The opinions expressed in this article are those of the author and do not reflect the views of WrestlingInc or its staff
WWE has officially gone ahead with the much-talked about WWE Network and will finally launch the network February 24th, just in time for Wrestlemania season. The network is no longer a mystery, a series of grainy ads on Raw with no release date given, but it's coming, and WWE is hoping that it is going to be huge.
My understanding is that the network is going to be less of a network and more of a live streaming service. Essentially, it is Netflix, but minus the mail-order discs and exclusive to wrestling. This is a truly savvy move by WWE. They will have all their desired programming and original shows, but will not have to deal with any of the headaches that come with running an actual television network full-time. It is tremendously user-friendly and will allow subscribers to watch what they want, whenever they want.
The network is going to be priced similar to Netflix, at $9.99 per month, with a six month commitment. The big selling point will be that for that subscription fee, fans will be getting all 12 WWE PPVs, including Wrestlemania. If you are a big WWE fan and you purchase every WWE PPV for $60, you are now getting the opportunity to pay 1/6th of that price each month, in addition to getting a crapload of additional programming including all the past PPVs from not only WWE, but ECW and WCW as well. For the fan, that is an insane deal, and every WWE fan should be jumping for joy right now.
The big question mark is that they are now offering their PPVs for basically $9.99 each, plus a ton of other shows and on-demand content. As a fan that sounds like a great deal, but from a business perspective, I don't know how they are going to make money off of this. They will need SO many people to sign-up for this. Let's do some quick math:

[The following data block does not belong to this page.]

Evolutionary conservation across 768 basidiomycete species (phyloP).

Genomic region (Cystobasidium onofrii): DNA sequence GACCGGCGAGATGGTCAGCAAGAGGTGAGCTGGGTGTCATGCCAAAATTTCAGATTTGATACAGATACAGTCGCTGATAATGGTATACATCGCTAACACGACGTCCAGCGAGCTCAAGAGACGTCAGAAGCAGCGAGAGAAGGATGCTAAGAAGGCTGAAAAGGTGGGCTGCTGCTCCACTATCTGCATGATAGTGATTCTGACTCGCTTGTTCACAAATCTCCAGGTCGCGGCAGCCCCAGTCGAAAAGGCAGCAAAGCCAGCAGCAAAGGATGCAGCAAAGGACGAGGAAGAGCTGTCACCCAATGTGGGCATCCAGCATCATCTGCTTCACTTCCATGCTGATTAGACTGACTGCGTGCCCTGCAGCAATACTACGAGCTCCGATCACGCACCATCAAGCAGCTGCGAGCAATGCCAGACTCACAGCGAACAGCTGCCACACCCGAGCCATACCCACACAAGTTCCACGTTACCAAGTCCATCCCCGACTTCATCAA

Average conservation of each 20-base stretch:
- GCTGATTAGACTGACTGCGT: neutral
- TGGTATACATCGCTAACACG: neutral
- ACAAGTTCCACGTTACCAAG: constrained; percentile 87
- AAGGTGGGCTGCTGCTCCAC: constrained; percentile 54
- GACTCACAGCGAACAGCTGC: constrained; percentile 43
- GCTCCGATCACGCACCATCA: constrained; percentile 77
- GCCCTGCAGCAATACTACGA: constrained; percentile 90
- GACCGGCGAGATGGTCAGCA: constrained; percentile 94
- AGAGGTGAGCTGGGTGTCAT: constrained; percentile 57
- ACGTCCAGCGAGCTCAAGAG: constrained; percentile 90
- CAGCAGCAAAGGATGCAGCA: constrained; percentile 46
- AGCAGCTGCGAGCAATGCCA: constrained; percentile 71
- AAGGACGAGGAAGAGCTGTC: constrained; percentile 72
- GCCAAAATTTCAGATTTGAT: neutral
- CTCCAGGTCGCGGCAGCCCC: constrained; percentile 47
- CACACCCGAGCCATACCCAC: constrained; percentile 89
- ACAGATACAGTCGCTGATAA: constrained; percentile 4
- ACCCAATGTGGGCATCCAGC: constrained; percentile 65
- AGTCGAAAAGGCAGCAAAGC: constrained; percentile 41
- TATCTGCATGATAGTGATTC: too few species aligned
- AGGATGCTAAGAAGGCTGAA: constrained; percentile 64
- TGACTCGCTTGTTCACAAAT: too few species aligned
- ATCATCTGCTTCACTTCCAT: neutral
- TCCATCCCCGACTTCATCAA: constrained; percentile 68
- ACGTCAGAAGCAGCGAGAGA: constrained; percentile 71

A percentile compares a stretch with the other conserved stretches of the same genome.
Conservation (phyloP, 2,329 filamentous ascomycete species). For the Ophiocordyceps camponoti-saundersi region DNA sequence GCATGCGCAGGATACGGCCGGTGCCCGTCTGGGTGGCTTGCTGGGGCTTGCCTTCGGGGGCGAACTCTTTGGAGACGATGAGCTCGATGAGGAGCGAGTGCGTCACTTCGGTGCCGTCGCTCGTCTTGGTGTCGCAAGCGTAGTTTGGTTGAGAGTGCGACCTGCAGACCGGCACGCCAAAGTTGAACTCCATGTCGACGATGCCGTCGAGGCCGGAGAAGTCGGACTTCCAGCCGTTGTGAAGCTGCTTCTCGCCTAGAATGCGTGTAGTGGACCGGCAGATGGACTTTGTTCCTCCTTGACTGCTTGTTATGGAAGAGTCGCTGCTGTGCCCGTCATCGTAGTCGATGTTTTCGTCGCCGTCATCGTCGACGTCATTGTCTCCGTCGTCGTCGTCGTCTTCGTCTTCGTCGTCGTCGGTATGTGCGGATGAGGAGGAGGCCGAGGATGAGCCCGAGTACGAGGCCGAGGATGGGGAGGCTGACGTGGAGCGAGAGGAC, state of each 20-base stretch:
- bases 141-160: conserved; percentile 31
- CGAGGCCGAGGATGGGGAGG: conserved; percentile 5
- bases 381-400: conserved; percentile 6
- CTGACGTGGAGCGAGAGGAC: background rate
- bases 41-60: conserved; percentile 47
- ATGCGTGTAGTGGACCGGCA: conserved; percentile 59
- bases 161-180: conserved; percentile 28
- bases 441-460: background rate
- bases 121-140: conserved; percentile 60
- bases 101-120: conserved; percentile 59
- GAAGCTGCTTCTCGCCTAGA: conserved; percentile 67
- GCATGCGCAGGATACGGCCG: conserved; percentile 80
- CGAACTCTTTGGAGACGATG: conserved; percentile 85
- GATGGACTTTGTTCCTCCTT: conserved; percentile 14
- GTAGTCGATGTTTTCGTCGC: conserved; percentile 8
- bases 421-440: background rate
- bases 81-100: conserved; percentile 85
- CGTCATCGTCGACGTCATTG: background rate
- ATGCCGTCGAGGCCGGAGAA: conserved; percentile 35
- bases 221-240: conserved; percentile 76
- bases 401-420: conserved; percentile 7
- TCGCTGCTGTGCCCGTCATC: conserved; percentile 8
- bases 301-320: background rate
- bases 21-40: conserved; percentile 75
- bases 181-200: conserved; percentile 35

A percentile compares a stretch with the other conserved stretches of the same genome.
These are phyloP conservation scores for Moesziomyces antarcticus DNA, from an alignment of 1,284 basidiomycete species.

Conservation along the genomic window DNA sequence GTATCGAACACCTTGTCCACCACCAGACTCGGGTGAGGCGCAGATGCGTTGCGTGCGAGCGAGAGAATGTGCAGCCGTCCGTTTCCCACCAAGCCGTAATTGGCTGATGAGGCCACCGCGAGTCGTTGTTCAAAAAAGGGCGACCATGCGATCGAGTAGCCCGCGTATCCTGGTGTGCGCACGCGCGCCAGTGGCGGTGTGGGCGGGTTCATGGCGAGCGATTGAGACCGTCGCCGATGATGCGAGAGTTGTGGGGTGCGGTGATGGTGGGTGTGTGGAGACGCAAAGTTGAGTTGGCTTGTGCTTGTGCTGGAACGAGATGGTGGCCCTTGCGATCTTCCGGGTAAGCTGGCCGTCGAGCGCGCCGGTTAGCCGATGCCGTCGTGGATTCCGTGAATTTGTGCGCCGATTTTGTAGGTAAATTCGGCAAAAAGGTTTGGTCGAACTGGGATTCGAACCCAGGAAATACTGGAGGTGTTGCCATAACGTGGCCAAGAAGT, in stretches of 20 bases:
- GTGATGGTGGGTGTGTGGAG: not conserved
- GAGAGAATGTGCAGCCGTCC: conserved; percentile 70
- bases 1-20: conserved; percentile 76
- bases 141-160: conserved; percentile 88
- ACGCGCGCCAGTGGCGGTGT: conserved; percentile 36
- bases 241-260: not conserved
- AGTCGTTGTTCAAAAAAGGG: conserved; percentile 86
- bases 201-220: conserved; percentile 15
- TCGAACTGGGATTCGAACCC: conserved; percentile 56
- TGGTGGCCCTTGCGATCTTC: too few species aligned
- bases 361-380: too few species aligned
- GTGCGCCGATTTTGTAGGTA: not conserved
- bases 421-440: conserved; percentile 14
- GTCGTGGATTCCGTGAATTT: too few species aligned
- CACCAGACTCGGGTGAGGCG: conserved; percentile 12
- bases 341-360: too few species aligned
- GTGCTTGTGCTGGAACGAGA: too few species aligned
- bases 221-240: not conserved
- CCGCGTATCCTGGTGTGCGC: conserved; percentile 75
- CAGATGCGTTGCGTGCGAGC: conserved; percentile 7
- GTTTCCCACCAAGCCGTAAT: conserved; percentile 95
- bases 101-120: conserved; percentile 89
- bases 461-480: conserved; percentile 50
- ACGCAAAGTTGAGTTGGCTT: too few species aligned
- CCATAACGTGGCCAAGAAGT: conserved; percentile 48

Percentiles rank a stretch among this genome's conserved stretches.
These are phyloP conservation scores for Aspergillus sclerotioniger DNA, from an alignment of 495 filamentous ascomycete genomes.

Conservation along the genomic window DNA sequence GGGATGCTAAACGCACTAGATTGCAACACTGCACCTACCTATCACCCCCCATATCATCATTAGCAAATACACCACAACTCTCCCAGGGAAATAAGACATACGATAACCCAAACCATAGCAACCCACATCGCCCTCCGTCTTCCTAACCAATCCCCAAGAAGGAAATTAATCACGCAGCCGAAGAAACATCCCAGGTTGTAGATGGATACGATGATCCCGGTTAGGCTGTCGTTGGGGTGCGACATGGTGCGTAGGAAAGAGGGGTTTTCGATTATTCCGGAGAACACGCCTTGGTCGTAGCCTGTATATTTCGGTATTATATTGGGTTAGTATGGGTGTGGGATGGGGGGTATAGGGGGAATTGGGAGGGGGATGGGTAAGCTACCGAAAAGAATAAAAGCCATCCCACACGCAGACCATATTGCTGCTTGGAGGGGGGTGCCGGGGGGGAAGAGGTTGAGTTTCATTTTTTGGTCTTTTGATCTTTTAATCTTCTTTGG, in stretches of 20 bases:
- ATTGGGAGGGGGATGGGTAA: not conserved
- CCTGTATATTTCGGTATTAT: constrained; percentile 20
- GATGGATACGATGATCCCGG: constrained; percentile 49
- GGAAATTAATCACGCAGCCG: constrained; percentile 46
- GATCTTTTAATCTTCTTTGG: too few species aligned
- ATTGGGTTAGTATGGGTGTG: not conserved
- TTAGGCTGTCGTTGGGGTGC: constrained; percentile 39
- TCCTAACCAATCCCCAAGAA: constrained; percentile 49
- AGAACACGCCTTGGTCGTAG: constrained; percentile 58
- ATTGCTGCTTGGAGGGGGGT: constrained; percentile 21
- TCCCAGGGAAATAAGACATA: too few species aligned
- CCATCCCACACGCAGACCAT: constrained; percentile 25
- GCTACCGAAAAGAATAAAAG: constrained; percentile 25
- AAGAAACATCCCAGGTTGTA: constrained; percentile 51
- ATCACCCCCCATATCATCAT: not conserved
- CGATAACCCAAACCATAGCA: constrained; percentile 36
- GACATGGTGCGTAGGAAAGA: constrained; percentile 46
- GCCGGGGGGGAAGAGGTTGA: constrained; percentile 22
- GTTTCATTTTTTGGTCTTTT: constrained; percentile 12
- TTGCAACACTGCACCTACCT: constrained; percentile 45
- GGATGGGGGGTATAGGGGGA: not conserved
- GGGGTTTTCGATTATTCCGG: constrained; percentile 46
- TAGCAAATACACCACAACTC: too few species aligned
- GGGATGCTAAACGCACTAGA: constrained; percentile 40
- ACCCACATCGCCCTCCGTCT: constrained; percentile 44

Wrestlemania alone costs $60. If a million people purchased WM, they would make $60 million. Now some of that money will go to In-Demand or whatever, but they are still making a ton of cash. To make that money back, they would need 6 million people, about 4 million more than watch Raw, to have a subscription for April. They might get a larger audience then that 4 million because of overseas markets, (the network will not launch outside of the US until late 2014) but WWE is basically banking on every single person that watches WWE frequently to buy this thing, and I don't think that could possibly happen.
The big catch is the six month commitment. This ensures that fans can't just purchase Wrestlemania and then cancel their subscription. No, WWE will get all those freeloaders by making them pay for 5 additional PPVs, which will eventually equate to them paying $60 for Wrestlemania.
The subscription is going to kill WWE when it comes to their B-PPVs. There is a core group of WWE fans, most likely groups of friends who all chip in, who buy every single one of WWE's PPVs. Then you take a show like Battleground, a miserable show with little build-up and not a lot of marquee matches. The people who buy every single WWE PPV are basically the only people who buy shows like Battleground, and since they will now all have the WWE Network, no one will be left to buy the PPV for $60, and now WWE would need to have six times as many people who bought Battleground to have the subscription for WWE Network, again, a difficult mark that I find difficult to reach.